Among the other helpful sites for searching surnames is Ancestry. Ancestry presents access to a huge database of names. When you find a likely name on this site, click on the URL and go to that researcher's records. I've found several Conklin researchers on these Internet locations. Ancestry is an excellent site for finding others who are researching the same surname. Another good tool is The FamilyTree Maker, which claims access to more than 275 million names. In addition to surname searches, these sites offer many services and site links to help you dive deeper into the oceans of ancestral research.

A good many sites provide links to other sites. One of these is Helm's GenealogicalTool Box , which gives access to over 50,000 links to genealogy-based sites on the Internet. Cyndi's List is another place to find links. In addition to presenting a link index, Cyndi also categorizes and cross-references them for easy access. The GenealogicalGateway accepts queries on surnames and then emails the research results to you. The Journal of Online Genealogy and TheGenealogy Site Finder also provide many resource links.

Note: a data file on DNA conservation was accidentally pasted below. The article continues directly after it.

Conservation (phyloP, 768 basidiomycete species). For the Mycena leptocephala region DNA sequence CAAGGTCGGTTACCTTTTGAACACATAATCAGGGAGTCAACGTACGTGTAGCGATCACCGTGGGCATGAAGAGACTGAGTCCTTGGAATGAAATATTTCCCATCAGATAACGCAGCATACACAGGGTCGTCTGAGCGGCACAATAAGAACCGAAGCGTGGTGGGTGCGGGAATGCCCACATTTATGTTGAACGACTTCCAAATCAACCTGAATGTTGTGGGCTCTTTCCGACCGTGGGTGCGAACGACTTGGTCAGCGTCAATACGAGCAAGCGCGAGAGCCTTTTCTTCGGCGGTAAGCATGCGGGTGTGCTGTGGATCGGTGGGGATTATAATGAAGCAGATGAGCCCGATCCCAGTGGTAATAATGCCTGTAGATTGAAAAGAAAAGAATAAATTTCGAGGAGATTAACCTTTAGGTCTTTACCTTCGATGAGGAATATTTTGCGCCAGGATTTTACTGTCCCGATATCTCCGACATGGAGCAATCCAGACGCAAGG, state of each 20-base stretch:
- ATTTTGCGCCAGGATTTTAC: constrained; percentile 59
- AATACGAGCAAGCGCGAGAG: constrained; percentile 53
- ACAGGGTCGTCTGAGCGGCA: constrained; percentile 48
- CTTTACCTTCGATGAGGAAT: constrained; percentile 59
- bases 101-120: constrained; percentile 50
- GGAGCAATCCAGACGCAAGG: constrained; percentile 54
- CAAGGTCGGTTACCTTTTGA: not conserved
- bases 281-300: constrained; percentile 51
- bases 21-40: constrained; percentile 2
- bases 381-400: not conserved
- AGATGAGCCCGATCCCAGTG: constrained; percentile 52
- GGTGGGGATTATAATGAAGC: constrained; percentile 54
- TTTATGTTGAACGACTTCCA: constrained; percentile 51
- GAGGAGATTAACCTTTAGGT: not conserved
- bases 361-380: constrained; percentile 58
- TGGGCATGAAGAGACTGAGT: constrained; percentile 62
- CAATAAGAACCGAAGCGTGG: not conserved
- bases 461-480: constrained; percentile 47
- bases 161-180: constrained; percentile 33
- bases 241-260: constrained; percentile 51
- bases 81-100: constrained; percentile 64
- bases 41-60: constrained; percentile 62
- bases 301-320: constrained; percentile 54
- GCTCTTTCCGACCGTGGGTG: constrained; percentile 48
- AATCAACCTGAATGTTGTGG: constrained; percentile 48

Many of the sites I found by linking from one to another provided much useful information related to genealogy. For example, I found one of my ancestors listed on Census Online. If your Grandpa claimed that you have royal blood, there's a site that will help prove it once and for all: The Directory of Royal Genealogical Data presents the genealogy of British Royals and others who are linked to them.

The Social Security Death Index, which is accessible from many sites, including Ancestry, is an invaluable tool for determining where and when a lost ancestor died. The Social Security Act began only in the 1920s, however, so only they who obtained Social Security numbers will be listed. On the SSDI, I was able to find a friend whom I heard had died. I haven't yet been able to find the fate of my long-lost maternal grandmother who vanished in 1926, however. This is one of the mysteries I hope to uncover one day, and now the Internet gives me some great tools to work with.

If you are new to the genealogy game, I suggest you take some of the Internet online courses. One very good site is the Beginner's Guide to Family History Research, which offers the following advice: "If you can't even spell the word g-e-n-e-a-l-o-g-y, this is the place for you to start. Everyone has ancestors, and if you're wondering who yours are, it's time to get involved in family history and genealogy research." At this stop you can study topics such as Home and Family Sources, Organizing Your Family Records, Using Libraries and Archives, Federal Census Records, Courthouse Research, Military Records, Ethnic Genealogy, A Broad View of the Research Process , Sharing Your Heritage, Special Interests, and Computers for Genealogists.